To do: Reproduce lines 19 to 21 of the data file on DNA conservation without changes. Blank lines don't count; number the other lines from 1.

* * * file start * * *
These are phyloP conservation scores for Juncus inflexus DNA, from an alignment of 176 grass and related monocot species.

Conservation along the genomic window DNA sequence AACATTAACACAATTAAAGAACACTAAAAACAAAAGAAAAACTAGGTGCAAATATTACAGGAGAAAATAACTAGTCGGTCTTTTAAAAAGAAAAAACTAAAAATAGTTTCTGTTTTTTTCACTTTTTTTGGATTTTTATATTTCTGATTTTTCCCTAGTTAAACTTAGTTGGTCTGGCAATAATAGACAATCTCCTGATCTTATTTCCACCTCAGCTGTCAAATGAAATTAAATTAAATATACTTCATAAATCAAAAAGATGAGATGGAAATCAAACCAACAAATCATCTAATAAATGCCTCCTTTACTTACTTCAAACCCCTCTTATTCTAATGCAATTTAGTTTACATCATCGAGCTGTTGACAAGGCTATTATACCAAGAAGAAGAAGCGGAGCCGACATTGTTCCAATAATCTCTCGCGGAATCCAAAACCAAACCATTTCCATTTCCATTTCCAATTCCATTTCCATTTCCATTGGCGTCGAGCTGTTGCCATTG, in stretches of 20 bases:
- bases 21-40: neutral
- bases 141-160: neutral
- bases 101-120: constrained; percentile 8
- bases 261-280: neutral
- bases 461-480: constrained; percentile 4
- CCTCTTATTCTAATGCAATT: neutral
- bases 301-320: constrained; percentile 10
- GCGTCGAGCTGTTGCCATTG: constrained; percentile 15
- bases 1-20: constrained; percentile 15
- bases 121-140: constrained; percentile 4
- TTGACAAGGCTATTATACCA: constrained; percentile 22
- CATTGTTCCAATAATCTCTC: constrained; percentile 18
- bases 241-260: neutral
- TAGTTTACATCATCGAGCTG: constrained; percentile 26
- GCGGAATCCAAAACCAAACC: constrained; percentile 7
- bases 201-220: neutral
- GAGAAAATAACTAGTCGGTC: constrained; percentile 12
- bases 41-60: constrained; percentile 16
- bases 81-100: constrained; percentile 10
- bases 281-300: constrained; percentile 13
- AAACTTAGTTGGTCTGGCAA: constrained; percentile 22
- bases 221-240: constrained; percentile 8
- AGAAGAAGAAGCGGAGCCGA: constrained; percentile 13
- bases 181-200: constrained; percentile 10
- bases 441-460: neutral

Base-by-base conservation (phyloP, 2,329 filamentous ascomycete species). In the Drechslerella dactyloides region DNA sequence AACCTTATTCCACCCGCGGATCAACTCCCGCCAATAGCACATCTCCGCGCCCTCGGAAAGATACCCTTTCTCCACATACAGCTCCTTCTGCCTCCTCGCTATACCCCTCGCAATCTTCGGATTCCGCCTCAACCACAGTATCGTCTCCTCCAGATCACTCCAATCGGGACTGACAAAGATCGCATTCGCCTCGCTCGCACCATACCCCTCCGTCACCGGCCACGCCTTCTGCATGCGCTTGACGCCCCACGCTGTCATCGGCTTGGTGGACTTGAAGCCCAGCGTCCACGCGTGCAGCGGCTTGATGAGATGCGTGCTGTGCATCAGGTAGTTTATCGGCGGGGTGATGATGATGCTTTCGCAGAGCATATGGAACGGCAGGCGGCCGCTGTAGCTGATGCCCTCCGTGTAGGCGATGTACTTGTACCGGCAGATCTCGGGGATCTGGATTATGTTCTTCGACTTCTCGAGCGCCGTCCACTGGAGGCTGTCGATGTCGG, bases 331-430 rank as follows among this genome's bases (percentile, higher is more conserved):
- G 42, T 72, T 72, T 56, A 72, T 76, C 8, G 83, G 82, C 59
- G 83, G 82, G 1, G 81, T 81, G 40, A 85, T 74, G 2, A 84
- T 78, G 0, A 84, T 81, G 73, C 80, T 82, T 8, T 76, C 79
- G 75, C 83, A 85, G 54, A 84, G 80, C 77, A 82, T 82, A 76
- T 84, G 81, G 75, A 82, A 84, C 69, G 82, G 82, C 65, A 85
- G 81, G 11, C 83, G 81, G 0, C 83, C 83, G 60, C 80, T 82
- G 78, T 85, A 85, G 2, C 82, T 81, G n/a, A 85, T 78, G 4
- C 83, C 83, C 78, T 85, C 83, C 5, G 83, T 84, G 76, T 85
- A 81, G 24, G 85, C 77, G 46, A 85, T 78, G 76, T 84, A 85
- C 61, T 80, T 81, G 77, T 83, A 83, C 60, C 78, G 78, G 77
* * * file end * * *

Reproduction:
- GAGAAAATAACTAGTCGGTC: constrained; percentile 12
- bases 41-60: constrained; percentile 16
- bases 81-100: constrained; percentile 10